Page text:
If you ask 100 different people working in technology or engineering roles to define DevOps, you will probably get 100 different answers. DevOps is not just about the technology, or the “pipeline” to get software to production; it depends on the communication and collaboration of everyone involved in delivering functionality to the customer or end user.
Felim O’ Donnell
I like to think of DevOps as an evolution of Lean and Agile development theories. In effect, it is all about flow – the ability to deliver a software change from idea to end user as seamlessly and as frequently as possible. The advances in Cloud technologies and capabilities have made it possible to extend the flow to include infrastructure and IT operations.
Why is DevOps so difficult for large (Enterprise) organizations?
The most important criteria for successful DevOps practices in any organization involve the culture and way of working being right.
I spent my early career as an IT professional and Project Manager seeking to become an expert in the Software Delivery Lifecycle (SDLC), the waterfall approach to Software Delivery. I even got my Prince II qualifications. As a developer and subsequently as an IT project manager, I made the Business Owner sign for a set of requirements and that was what I delivered (typically more than 12 months later on larger projects). It didn’t matter whether that was what the Business Owner actually wanted by the time I delivered, I had done my job and I had the documented business requirements to prove it. That was how I was taught to do it – I was taught to follow a process within a system; I wasn’t taught to question the process.
For large organizations, shifting to a different way of working is difficult. If you have a system that relies on people understanding a process, it is extremely challenging to introduce a continuous learning culture.
DevOps and Agile Development
The speed, flexibility and collaboration that comes with successfully implementing DevOps practices allows a company to test and learn. The organization has the capability to listen to customer or end-user feedback and to adapt and incorporate that feedback into their product or service offering. Most success stories about Agile development come from startups or small companies where everyone, regardless of their role in the organization, understands the company goals and understands how customers interact with their product or service.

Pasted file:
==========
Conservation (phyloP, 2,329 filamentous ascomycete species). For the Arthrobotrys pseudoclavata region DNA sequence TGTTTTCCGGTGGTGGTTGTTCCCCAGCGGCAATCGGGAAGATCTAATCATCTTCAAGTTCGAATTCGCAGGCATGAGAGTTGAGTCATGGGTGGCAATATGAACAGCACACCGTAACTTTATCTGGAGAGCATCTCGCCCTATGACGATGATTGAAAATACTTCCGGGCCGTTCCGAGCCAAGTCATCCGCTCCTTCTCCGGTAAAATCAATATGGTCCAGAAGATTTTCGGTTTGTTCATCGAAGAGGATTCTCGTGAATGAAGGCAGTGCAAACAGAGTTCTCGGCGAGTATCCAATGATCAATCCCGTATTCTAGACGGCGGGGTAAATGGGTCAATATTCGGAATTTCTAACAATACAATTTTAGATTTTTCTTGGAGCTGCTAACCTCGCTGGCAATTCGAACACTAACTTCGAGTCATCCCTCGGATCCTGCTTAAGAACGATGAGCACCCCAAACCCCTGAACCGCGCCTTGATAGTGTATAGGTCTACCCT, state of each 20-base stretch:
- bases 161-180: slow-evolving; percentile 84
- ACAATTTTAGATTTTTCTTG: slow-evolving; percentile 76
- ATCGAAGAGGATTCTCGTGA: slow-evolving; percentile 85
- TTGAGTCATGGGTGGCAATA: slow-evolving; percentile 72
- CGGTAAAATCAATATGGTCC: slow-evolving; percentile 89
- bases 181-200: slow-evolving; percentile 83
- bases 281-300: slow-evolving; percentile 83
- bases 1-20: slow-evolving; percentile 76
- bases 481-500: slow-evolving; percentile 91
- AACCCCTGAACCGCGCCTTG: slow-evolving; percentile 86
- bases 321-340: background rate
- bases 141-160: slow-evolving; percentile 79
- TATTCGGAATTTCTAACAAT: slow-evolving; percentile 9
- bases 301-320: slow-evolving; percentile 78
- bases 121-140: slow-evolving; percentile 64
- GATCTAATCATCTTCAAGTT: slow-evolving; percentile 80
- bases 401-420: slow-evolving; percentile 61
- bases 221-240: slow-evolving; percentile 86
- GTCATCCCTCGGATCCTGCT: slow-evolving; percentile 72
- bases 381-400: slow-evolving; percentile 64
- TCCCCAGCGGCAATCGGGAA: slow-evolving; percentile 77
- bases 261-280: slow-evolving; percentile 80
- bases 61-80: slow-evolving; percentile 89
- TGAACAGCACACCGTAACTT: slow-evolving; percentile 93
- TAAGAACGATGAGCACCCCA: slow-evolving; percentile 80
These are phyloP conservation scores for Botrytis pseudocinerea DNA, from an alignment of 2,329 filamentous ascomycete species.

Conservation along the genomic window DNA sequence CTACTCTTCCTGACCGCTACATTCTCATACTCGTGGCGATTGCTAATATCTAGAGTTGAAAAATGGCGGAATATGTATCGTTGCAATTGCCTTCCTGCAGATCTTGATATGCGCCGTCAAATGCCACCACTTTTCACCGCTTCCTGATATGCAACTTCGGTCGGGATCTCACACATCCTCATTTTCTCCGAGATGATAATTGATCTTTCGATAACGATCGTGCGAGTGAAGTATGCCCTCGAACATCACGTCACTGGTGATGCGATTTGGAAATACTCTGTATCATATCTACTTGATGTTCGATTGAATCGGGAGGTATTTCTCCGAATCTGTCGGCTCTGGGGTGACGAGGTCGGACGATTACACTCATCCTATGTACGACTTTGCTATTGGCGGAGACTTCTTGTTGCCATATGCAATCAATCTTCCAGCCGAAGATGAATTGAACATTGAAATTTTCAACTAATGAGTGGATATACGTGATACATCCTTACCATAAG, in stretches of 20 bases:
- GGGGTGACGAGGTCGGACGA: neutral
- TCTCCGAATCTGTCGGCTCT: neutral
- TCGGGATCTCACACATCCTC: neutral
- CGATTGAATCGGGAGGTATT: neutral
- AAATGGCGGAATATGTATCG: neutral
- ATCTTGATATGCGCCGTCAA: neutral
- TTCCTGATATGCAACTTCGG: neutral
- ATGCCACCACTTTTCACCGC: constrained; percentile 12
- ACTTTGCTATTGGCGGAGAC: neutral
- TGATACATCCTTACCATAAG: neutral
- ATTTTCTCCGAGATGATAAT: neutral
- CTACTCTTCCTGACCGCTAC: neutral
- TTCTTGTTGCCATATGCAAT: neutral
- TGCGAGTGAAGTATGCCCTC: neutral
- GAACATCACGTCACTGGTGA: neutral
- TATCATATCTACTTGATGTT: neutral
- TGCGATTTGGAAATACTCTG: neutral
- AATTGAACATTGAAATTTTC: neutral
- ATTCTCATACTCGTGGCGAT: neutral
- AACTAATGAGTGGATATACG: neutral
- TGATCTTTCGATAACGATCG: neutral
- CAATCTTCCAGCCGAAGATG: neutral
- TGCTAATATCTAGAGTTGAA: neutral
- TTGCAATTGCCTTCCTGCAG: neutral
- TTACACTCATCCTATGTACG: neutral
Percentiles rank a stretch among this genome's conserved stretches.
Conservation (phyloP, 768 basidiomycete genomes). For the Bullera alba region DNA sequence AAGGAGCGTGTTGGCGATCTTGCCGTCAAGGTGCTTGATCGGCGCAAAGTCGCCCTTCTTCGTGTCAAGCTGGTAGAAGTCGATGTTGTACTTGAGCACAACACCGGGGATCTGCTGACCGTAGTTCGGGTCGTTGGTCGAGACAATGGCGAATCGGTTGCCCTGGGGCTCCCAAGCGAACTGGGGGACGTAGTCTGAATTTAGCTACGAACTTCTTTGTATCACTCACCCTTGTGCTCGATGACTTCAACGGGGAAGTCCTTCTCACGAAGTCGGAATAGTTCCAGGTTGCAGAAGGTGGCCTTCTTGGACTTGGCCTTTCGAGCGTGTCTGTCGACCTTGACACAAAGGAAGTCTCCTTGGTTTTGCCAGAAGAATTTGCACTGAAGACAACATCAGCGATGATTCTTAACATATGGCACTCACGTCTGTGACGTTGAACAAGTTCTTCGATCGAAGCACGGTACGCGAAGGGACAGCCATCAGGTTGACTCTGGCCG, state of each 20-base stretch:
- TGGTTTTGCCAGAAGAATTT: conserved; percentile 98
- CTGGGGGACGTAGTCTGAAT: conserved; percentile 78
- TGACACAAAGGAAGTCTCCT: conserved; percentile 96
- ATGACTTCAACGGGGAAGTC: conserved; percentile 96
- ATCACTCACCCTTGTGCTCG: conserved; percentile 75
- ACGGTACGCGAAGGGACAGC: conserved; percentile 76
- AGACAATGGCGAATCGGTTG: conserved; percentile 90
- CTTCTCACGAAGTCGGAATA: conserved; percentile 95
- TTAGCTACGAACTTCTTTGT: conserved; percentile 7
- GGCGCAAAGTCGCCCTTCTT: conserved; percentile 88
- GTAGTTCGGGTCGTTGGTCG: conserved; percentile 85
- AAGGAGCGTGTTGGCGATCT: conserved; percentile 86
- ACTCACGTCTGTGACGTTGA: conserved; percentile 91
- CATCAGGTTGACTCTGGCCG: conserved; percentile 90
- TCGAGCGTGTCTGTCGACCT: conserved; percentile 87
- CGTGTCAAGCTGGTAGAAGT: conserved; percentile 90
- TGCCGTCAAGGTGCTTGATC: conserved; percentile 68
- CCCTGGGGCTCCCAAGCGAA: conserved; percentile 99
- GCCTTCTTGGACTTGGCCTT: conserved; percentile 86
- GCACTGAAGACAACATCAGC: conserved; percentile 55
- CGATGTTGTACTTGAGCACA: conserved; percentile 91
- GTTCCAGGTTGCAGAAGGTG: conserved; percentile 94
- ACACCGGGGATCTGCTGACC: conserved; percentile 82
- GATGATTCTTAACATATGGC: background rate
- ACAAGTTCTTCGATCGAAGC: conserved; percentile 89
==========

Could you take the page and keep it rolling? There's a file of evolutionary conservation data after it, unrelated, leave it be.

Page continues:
How does this relate to Open Banking?
Open Banking started with UK banks but is now a term that relates to the PSD2 legislation, obliging banks to share your account data – with your permission. This effectively means that other companies, who are adept at Agile development, can build products and services to provide added value to customers. Innovation doesn’t have to come from the large enterprise organizations any more. Start-up companies with the right learning and listening cultures now have the ability to build solutions on top of an Open Banking infrastructure in order to entice would-be customers.
At Starling, we are seeing innovative companies like Raisin use our Banking as a Service offering to be able to offer customers the best deposit products for them. We are also seeing more companies join our Marketplace, taking advantage of our open APIs to integrate services like insurance products and accounting packages with our customers’ current accounts.
The truth is that the innovation has only just begun and the good news is that customers don’t have to rely on established banks for that innovation.